What is a Varistor?

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  • Originally Written By: L. S. Wynn
  • Revised By: C. Mitchell
  • Edited By: L. S. Wynn
  • Last Modified Date: 30 April 2020
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A varistor, also sometimes called a “voltage-dependent resistor,” is a part of electrical circuitry that helps channel and divert volts in order to keep the energy levels that are flowing through it constant. Understanding the specifics of what it does and how it functions can be complicated. On a very general level, though, these components work as internal surge protectors and help keep electrical currents contained within a given device. They are typically made of metal composites that have been specially formulated to absorb and conduct electricity at certain levels, though they aren’t normally considered to be true conductors. Almost all modern electrical appliances contain them, and they’re perhaps most obvious and most important in things like generators and transformers that receive regular surges of high voltage currents.

What it Does

The word “varistor” is a combination of the words “variable” and “resistor,” and in simple terms that is exactly what this component does: it resists electricity based on how much energy is coursing past and that energy’s intensity. Its main role is to act as more or less of a spark gap that protects circuit boards from unchecked voltage. Without them, electrical currents could run freely through a system at high levels. This could be both dangerous to humans and also runs the risk of “frying” or damaging the circuit board itself.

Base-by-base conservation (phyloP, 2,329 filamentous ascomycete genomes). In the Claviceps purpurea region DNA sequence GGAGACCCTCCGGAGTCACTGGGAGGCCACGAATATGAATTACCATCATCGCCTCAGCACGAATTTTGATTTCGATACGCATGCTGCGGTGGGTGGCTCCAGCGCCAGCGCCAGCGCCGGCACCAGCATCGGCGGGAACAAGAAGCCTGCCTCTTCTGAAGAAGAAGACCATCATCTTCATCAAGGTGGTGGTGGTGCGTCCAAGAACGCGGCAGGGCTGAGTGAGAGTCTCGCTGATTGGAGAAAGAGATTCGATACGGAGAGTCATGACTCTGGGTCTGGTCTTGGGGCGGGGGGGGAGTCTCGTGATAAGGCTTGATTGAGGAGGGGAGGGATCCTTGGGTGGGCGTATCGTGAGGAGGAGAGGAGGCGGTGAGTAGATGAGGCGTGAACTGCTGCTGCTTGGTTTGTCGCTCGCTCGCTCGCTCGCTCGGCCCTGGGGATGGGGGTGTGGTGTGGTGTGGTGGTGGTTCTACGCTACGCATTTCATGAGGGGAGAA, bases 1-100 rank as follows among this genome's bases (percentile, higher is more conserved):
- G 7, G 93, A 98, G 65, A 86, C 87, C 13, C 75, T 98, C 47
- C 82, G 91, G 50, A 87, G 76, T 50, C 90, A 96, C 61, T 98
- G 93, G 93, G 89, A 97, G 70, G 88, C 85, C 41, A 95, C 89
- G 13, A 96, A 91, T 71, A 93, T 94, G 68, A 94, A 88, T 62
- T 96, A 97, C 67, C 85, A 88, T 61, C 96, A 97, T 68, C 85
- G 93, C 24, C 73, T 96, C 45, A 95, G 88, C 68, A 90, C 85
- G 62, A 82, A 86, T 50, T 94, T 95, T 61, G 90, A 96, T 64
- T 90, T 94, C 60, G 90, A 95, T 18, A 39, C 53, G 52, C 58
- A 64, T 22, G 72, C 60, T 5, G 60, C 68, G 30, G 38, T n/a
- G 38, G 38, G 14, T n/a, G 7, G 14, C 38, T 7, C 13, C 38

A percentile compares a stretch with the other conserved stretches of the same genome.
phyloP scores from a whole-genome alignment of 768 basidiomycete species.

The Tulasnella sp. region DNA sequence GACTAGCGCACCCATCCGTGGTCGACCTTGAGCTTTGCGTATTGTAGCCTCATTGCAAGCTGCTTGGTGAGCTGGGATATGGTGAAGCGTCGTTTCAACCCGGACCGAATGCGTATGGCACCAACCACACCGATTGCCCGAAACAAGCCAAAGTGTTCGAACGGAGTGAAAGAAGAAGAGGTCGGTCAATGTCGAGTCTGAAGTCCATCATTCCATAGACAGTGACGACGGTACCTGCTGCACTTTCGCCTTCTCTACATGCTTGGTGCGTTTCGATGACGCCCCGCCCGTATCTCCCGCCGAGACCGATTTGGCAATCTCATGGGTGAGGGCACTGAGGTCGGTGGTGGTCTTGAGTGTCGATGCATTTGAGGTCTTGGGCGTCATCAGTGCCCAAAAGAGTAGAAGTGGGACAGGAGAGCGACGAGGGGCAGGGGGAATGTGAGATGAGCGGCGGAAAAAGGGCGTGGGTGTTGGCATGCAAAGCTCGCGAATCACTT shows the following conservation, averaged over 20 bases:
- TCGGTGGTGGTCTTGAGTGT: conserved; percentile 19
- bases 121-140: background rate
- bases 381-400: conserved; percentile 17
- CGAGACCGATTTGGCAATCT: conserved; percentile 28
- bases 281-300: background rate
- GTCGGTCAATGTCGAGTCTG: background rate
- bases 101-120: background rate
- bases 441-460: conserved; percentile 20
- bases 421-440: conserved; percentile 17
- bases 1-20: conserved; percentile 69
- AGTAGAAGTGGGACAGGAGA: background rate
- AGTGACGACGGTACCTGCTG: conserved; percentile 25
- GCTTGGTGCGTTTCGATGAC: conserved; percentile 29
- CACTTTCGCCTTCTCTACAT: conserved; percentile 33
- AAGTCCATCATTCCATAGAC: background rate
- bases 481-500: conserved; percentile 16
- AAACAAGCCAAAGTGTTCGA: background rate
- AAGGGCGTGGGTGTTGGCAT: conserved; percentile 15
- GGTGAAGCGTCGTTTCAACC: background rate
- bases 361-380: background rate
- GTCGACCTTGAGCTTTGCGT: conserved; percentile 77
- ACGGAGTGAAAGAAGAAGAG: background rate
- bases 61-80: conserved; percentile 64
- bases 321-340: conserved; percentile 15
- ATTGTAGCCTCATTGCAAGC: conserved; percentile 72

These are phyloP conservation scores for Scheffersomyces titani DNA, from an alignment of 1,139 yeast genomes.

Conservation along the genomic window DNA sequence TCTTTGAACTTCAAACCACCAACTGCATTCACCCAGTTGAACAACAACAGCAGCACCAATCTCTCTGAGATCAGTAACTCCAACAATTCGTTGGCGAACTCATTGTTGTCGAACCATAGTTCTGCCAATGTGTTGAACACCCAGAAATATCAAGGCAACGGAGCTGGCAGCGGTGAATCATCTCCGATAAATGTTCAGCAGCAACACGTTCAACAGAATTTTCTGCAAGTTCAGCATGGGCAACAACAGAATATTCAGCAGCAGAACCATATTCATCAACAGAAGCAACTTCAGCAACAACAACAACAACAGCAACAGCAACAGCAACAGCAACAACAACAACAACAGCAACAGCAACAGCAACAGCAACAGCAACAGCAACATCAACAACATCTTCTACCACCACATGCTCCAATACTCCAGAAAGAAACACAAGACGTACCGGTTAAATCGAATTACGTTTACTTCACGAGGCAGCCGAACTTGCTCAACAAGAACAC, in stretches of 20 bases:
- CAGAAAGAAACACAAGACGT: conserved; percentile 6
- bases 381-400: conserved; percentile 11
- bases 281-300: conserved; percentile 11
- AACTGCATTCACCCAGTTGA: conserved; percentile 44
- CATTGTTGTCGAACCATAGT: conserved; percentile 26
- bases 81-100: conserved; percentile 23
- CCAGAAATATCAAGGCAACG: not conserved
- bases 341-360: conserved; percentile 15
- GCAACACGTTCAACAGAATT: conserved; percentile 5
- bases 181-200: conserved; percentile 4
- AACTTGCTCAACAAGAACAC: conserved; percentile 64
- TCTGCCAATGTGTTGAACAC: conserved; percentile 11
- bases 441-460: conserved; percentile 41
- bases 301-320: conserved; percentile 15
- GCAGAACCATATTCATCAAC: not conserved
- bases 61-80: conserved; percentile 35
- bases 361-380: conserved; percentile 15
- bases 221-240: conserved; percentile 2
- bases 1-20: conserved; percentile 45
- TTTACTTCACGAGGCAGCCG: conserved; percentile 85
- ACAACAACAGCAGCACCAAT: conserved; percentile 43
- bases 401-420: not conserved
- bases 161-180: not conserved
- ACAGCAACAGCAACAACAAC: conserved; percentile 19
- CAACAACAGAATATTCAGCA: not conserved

These components are often very small, though their size is usually relative to the sort of device or appliance at issues. In smaller devices like personal computers or home electronics they’re usually no more than about 0.4 inches (1 cm) across, but in generators and transformers they can be much bigger. Most are circular, and they generally have two pins or prods that extend out of them and into the circuit board of whatever it is they’re working to help protect. Many of the smallest examples are circular in shape, and are often said to resemble small coins or tiny batteries, though square-shaped models are common, too. There is a lot of variance when it comes to appearance, and a lot of this has to do with the specifics of the use. Small personal appliances necessarily have different needs than larger, more powerful things like telecommunications hubs and computer servers.

Most Common Uses

Most devices that use electricity have a need for voltage suppression, which means that nearly every electronic device, from alarm clocks to industrial machinery, needs a variable resistor. In small appliances this component isn’t often very noticeable and it often works in conjunction with other voltage checking measures to provide basic surge protection. Surge protectors — long strips of outlets that plug into wall sockets — are some of the most common places to find these resistors around the house. Larger machines are the ones that tend to depend on them more overtly, though.